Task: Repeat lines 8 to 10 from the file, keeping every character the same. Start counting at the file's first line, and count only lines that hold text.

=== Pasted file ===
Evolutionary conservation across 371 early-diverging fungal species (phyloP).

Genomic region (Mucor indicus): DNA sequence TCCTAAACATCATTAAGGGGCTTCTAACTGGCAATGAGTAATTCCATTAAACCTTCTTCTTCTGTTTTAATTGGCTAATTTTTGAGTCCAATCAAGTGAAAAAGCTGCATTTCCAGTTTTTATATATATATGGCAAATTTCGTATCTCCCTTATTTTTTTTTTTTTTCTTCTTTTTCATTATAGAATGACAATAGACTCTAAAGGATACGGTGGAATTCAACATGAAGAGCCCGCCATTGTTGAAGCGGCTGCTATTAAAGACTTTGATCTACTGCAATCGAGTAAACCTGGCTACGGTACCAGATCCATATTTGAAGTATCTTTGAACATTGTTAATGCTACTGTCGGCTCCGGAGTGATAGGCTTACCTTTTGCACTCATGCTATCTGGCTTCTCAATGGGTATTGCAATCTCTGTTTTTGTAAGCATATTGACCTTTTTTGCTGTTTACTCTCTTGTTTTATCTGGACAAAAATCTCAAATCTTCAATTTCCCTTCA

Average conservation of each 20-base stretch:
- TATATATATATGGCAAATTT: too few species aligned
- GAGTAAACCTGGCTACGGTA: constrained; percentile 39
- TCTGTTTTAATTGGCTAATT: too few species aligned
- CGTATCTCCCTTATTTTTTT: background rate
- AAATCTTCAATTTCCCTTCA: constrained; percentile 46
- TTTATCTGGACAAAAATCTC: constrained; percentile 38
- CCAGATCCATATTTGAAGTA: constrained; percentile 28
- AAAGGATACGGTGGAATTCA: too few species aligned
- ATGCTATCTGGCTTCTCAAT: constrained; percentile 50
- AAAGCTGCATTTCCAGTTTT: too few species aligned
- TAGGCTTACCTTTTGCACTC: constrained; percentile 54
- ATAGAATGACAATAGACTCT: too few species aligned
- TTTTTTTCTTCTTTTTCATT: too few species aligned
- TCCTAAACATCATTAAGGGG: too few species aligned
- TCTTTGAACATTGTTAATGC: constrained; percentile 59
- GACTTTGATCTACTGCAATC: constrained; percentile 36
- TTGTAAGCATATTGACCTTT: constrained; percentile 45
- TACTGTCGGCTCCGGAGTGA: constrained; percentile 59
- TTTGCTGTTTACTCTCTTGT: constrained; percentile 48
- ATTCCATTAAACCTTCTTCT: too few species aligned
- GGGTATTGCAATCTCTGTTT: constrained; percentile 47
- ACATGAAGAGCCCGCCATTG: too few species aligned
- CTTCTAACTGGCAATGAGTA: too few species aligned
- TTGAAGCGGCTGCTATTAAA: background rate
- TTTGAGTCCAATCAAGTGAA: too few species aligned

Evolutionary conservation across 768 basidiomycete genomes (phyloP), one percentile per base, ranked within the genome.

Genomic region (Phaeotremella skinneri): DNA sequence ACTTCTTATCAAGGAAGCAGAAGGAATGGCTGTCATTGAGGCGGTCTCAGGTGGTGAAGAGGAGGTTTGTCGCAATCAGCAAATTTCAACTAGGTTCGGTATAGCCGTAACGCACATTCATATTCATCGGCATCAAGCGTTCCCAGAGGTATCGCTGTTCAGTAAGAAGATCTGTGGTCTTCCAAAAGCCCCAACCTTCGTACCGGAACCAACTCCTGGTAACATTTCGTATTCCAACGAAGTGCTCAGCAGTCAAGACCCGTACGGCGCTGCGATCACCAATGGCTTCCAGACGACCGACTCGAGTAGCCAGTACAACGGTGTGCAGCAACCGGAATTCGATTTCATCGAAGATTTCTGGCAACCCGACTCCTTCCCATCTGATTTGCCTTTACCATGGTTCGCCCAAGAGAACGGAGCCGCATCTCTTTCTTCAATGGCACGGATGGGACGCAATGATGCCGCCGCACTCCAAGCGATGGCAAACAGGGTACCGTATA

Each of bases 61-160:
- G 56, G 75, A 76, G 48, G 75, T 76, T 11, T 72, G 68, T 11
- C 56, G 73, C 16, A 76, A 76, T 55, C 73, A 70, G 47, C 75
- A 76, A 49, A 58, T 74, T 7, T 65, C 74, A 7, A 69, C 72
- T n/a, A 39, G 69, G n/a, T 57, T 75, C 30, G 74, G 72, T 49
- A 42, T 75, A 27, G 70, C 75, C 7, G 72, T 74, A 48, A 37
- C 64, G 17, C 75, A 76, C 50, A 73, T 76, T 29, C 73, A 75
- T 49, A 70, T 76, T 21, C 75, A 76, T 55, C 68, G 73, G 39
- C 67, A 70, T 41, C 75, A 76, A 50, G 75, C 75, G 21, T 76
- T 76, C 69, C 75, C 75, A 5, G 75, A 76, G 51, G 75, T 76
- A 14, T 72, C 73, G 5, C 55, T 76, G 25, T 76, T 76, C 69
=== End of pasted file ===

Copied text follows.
- AAATCTTCAATTTCCCTTCA: constrained; percentile 46
- TTTATCTGGACAAAAATCTC: constrained; percentile 38
- CCAGATCCATATTTGAAGTA: constrained; percentile 28